There are fears employees at GE Aviation in south Wales could lose their jobs as it plans to cut a quarter of its global workforce by a quarter.
The international company, who maintain aircraft engines, have begun consulting with the 1,400 employees who work at their Nantgarw site.
They said the consultation will take 45 days and they are speaking with every Welsh employee. The company added that they hope this will be done via a voluntary redundancy basis.
The aviation industry has suffered a huge blow as a result of coronavirus travel restrictions. Air traffic is expected to drop by 80% throughout April, May and June.
Most employees at GE Aviation Wales have been furloughed until the end of next month but job losses are predicted after that.
In a letter to employees, the company's CEO, David Joyce wrote further ''cost-cutting actions'' were needed to scale to the realities of the commercial market.
He said, "We are developing our plan for permanent reductions to our global employee base that we anticipate will bring our total reductions this year to as much as 25%."
A spokesperson for the company said they 'regret' having to reduce the workforce.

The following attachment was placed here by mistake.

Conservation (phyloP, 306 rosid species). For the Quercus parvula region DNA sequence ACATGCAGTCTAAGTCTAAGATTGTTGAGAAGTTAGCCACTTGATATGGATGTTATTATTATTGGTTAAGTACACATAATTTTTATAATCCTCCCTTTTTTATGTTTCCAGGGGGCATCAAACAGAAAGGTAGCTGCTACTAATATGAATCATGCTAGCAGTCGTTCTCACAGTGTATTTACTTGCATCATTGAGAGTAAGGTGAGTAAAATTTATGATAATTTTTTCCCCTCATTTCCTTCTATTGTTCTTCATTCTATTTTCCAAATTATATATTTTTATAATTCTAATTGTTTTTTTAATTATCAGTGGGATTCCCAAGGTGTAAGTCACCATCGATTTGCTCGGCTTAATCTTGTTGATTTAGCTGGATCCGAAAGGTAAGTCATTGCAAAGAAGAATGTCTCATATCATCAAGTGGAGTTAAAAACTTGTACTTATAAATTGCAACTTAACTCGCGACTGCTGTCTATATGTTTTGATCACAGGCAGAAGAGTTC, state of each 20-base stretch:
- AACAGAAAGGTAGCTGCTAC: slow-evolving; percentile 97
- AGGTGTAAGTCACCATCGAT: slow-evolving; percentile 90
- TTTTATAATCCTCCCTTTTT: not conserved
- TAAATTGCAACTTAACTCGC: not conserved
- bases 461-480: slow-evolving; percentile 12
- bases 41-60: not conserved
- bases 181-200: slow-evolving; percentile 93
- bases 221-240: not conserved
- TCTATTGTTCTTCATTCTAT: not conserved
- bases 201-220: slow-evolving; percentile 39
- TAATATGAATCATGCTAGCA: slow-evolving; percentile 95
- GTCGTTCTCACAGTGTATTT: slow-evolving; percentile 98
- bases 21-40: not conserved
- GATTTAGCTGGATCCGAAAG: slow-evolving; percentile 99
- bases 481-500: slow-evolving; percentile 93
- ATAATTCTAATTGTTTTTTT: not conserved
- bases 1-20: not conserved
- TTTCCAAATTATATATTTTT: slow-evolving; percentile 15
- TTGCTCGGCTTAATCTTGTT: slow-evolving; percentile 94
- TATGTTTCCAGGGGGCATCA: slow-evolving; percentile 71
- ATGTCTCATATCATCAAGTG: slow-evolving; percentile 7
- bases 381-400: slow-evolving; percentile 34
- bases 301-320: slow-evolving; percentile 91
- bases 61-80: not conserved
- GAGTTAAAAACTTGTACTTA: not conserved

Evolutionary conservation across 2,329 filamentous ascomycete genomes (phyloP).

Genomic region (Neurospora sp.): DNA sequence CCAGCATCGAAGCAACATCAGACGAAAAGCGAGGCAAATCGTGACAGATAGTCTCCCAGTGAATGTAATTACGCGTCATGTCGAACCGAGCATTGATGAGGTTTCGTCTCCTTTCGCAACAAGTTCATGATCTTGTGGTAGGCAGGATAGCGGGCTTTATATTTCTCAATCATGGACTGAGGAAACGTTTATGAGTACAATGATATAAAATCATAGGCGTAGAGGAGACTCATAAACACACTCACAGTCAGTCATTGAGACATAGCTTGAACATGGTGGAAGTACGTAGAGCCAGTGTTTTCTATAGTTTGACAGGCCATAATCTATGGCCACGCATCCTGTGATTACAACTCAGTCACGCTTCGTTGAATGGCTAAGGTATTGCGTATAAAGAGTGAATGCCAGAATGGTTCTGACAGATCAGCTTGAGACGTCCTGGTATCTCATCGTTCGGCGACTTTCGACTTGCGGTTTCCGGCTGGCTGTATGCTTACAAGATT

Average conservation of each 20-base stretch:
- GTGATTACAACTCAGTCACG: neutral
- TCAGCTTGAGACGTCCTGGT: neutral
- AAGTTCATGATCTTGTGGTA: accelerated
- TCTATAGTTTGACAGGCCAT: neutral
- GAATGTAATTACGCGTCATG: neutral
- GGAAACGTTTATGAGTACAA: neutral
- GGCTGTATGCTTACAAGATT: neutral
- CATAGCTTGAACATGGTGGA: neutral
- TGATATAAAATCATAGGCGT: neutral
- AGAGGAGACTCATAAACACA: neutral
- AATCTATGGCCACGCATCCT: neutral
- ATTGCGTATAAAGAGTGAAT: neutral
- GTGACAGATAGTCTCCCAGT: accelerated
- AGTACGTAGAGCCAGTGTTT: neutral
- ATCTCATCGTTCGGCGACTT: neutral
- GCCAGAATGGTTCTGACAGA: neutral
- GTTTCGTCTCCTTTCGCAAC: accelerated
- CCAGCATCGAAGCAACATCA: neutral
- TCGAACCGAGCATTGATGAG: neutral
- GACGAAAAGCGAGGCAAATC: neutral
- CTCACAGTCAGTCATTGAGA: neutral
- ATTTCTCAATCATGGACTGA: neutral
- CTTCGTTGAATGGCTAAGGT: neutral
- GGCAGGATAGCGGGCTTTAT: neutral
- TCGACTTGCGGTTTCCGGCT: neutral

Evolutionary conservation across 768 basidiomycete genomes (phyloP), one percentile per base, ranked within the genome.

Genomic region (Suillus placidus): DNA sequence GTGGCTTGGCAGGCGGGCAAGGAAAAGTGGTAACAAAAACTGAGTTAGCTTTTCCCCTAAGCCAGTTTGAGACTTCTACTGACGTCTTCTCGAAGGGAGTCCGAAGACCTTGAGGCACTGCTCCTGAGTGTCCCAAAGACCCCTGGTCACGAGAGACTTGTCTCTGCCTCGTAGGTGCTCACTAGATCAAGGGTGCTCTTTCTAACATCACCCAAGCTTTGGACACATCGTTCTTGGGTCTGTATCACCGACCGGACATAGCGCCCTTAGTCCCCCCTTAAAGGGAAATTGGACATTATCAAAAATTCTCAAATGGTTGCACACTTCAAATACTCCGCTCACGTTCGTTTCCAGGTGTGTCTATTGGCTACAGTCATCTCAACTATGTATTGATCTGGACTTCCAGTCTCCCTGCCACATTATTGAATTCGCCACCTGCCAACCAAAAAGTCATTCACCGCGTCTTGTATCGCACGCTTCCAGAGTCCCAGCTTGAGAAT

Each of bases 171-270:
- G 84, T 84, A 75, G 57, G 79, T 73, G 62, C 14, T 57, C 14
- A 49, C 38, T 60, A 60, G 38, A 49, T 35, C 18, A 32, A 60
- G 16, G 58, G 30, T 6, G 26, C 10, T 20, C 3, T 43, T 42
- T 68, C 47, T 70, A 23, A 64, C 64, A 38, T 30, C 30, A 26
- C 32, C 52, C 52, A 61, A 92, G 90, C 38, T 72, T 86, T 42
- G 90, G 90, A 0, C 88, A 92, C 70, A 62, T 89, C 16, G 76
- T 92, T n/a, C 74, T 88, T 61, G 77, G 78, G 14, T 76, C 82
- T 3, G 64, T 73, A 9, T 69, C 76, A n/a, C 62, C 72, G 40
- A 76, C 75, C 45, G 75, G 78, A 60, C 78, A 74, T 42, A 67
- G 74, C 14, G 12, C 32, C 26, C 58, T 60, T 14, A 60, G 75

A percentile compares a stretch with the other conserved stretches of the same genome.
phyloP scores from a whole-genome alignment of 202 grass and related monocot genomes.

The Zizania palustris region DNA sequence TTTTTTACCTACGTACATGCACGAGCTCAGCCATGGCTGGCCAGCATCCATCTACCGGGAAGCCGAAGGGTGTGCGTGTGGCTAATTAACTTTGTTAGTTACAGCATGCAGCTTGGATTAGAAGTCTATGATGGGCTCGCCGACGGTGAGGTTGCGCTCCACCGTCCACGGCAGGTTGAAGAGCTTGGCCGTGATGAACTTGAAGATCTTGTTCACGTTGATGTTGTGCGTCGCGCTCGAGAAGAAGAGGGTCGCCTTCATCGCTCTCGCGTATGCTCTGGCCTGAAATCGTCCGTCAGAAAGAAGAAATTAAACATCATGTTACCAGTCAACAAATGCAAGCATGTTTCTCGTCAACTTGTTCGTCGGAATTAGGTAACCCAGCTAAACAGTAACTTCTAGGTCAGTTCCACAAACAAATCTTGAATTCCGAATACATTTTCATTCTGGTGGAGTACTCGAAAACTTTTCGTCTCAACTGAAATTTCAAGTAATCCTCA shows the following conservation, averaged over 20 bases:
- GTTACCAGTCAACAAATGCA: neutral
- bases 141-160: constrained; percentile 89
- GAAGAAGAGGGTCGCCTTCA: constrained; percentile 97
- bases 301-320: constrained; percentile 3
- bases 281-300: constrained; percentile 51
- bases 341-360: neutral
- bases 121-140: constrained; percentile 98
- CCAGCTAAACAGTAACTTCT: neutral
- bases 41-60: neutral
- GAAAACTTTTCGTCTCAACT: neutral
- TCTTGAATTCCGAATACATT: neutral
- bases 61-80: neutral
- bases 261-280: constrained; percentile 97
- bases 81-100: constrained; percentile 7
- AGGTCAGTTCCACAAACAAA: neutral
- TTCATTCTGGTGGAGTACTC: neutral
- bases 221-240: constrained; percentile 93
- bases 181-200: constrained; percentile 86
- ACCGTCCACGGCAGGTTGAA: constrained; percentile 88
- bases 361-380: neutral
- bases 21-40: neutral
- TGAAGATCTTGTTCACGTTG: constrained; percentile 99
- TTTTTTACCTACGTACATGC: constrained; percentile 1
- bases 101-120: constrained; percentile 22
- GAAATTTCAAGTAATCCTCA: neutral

Responding to the possible job losses, Mick Antoniw, MS for Pontypridd, and Member of Parliament for the area, Alex Davies-Jones, said: “This will be a very worrying time for employees, but we do welcome the company’s decision to proceed on the basis of voluntary redundancies, conducted in full consultation with all employees and the trades unions.
"GE Aviation is a crucial part of both the local and global economy and we will continue to support the company and its employees through this extremely difficult time.”
Workers union, Unite, said they are supporting members and calling on GE Aviation not to make any "rash decisions that could hinder its ability to bounce back and ramp up production once this crisis is over."
GE Aviation follow other companies in the industry who are concerned over the future of their business. Airbus furloughed approximately 3,200 workers at its Broughton site after its chief executive reportedly told staff the firm is “bleeding cash".